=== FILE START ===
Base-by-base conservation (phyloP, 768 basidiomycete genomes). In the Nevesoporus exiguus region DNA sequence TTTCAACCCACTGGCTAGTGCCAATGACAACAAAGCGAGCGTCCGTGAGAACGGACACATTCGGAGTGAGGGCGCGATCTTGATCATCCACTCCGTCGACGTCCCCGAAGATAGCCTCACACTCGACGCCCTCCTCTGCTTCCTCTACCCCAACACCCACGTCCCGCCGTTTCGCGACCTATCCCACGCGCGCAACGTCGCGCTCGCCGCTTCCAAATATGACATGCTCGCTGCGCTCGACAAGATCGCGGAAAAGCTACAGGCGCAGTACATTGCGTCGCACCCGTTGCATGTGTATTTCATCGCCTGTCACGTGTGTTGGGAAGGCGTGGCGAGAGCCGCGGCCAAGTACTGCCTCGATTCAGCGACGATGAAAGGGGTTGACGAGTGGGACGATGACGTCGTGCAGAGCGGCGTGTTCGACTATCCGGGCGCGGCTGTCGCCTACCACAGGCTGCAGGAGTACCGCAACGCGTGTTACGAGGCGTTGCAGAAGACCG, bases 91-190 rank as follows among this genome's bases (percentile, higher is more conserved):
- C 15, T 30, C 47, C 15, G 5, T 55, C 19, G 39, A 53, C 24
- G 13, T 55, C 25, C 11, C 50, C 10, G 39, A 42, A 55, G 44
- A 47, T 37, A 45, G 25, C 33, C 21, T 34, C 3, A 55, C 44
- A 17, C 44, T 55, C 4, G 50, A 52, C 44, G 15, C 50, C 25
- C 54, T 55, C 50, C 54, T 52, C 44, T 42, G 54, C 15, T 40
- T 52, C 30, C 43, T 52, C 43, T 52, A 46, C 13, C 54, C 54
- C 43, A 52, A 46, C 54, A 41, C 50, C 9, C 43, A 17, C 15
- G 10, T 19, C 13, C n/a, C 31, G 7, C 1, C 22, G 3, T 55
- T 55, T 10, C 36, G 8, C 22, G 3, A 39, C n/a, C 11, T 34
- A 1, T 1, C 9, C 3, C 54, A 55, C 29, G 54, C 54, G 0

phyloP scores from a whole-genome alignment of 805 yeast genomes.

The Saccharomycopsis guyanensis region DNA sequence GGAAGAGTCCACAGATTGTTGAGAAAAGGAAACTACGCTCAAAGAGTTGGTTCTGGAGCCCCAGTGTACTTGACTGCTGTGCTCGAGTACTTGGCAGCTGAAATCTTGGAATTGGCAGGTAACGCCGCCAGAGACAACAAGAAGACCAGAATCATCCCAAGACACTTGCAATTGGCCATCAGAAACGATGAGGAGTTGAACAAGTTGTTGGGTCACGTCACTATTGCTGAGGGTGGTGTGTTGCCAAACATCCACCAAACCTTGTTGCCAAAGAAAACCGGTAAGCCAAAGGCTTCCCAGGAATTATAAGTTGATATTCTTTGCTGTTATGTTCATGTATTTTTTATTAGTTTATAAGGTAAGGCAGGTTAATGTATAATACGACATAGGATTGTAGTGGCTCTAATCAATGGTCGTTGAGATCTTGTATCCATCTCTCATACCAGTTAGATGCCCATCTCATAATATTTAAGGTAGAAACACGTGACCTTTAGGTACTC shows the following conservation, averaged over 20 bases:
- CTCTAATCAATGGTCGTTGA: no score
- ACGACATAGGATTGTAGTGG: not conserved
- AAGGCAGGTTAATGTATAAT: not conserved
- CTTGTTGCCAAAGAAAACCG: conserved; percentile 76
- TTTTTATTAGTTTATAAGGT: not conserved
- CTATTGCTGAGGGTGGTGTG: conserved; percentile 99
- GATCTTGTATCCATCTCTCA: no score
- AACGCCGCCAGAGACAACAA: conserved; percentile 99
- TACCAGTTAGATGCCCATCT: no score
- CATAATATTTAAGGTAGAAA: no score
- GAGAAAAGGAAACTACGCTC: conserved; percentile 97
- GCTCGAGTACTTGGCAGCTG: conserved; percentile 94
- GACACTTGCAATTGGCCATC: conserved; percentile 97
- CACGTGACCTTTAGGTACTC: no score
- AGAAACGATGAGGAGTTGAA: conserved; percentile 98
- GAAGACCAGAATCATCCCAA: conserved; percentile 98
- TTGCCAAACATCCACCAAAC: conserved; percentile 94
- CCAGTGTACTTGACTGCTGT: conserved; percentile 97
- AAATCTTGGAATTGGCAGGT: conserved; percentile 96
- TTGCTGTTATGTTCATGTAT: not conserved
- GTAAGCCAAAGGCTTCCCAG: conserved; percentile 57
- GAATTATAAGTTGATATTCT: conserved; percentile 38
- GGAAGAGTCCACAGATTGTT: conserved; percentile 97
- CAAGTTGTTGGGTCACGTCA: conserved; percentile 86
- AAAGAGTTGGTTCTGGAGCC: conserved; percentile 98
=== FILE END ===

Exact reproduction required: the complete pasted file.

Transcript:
Base-by-base conservation (phyloP, 768 basidiomycete genomes). In the Nevesoporus exiguus region DNA sequence TTTCAACCCACTGGCTAGTGCCAATGACAACAAAGCGAGCGTCCGTGAGAACGGACACATTCGGAGTGAGGGCGCGATCTTGATCATCCACTCCGTCGACGTCCCCGAAGATAGCCTCACACTCGACGCCCTCCTCTGCTTCCTCTACCCCAACACCCACGTCCCGCCGTTTCGCGACCTATCCCACGCGCGCAACGTCGCGCTCGCCGCTTCCAAATATGACATGCTCGCTGCGCTCGACAAGATCGCGGAAAAGCTACAGGCGCAGTACATTGCGTCGCACCCGTTGCATGTGTATTTCATCGCCTGTCACGTGTGTTGGGAAGGCGTGGCGAGAGCCGCGGCCAAGTACTGCCTCGATTCAGCGACGATGAAAGGGGTTGACGAGTGGGACGATGACGTCGTGCAGAGCGGCGTGTTCGACTATCCGGGCGCGGCTGTCGCCTACCACAGGCTGCAGGAGTACCGCAACGCGTGTTACGAGGCGTTGCAGAAGACCG, bases 91-190 rank as follows among this genome's bases (percentile, higher is more conserved):
- C 15, T 30, C 47, C 15, G 5, T 55, C 19, G 39, A 53, C 24
- G 13, T 55, C 25, C 11, C 50, C 10, G 39, A 42, A 55, G 44
- A 47, T 37, A 45, G 25, C 33, C 21, T 34, C 3, A 55, C 44
- A 17, C 44, T 55, C 4, G 50, A 52, C 44, G 15, C 50, C 25
- C 54, T 55, C 50, C 54, T 52, C 44, T 42, G 54, C 15, T 40
- T 52, C 30, C 43, T 52, C 43, T 52, A 46, C 13, C 54, C 54
- C 43, A 52, A 46, C 54, A 41, C 50, C 9, C 43, A 17, C 15
- G 10, T 19, C 13, C n/a, C 31, G 7, C 1, C 22, G 3, T 55
- T 55, T 10, C 36, G 8, C 22, G 3, A 39, C n/a, C 11, T 34
- A 1, T 1, C 9, C 3, C 54, A 55, C 29, G 54, C 54, G 0

phyloP scores from a whole-genome alignment of 805 yeast genomes.

The Saccharomycopsis guyanensis region DNA sequence GGAAGAGTCCACAGATTGTTGAGAAAAGGAAACTACGCTCAAAGAGTTGGTTCTGGAGCCCCAGTGTACTTGACTGCTGTGCTCGAGTACTTGGCAGCTGAAATCTTGGAATTGGCAGGTAACGCCGCCAGAGACAACAAGAAGACCAGAATCATCCCAAGACACTTGCAATTGGCCATCAGAAACGATGAGGAGTTGAACAAGTTGTTGGGTCACGTCACTATTGCTGAGGGTGGTGTGTTGCCAAACATCCACCAAACCTTGTTGCCAAAGAAAACCGGTAAGCCAAAGGCTTCCCAGGAATTATAAGTTGATATTCTTTGCTGTTATGTTCATGTATTTTTTATTAGTTTATAAGGTAAGGCAGGTTAATGTATAATACGACATAGGATTGTAGTGGCTCTAATCAATGGTCGTTGAGATCTTGTATCCATCTCTCATACCAGTTAGATGCCCATCTCATAATATTTAAGGTAGAAACACGTGACCTTTAGGTACTC shows the following conservation, averaged over 20 bases:
- CTCTAATCAATGGTCGTTGA: no score
- ACGACATAGGATTGTAGTGG: not conserved
- AAGGCAGGTTAATGTATAAT: not conserved
- CTTGTTGCCAAAGAAAACCG: conserved; percentile 76
- TTTTTATTAGTTTATAAGGT: not conserved
- CTATTGCTGAGGGTGGTGTG: conserved; percentile 99
- GATCTTGTATCCATCTCTCA: no score
- AACGCCGCCAGAGACAACAA: conserved; percentile 99
- TACCAGTTAGATGCCCATCT: no score
- CATAATATTTAAGGTAGAAA: no score
- GAGAAAAGGAAACTACGCTC: conserved; percentile 97
- GCTCGAGTACTTGGCAGCTG: conserved; percentile 94
- GACACTTGCAATTGGCCATC: conserved; percentile 97
- CACGTGACCTTTAGGTACTC: no score
- AGAAACGATGAGGAGTTGAA: conserved; percentile 98
- GAAGACCAGAATCATCCCAA: conserved; percentile 98
- TTGCCAAACATCCACCAAAC: conserved; percentile 94
- CCAGTGTACTTGACTGCTGT: conserved; percentile 97
- AAATCTTGGAATTGGCAGGT: conserved; percentile 96
- TTGCTGTTATGTTCATGTAT: not conserved
- GTAAGCCAAAGGCTTCCCAG: conserved; percentile 57
- GAATTATAAGTTGATATTCT: conserved; percentile 38
- GGAAGAGTCCACAGATTGTT: conserved; percentile 97
- CAAGTTGTTGGGTCACGTCA: conserved; percentile 86
- AAAGAGTTGGTTCTGGAGCC: conserved; percentile 98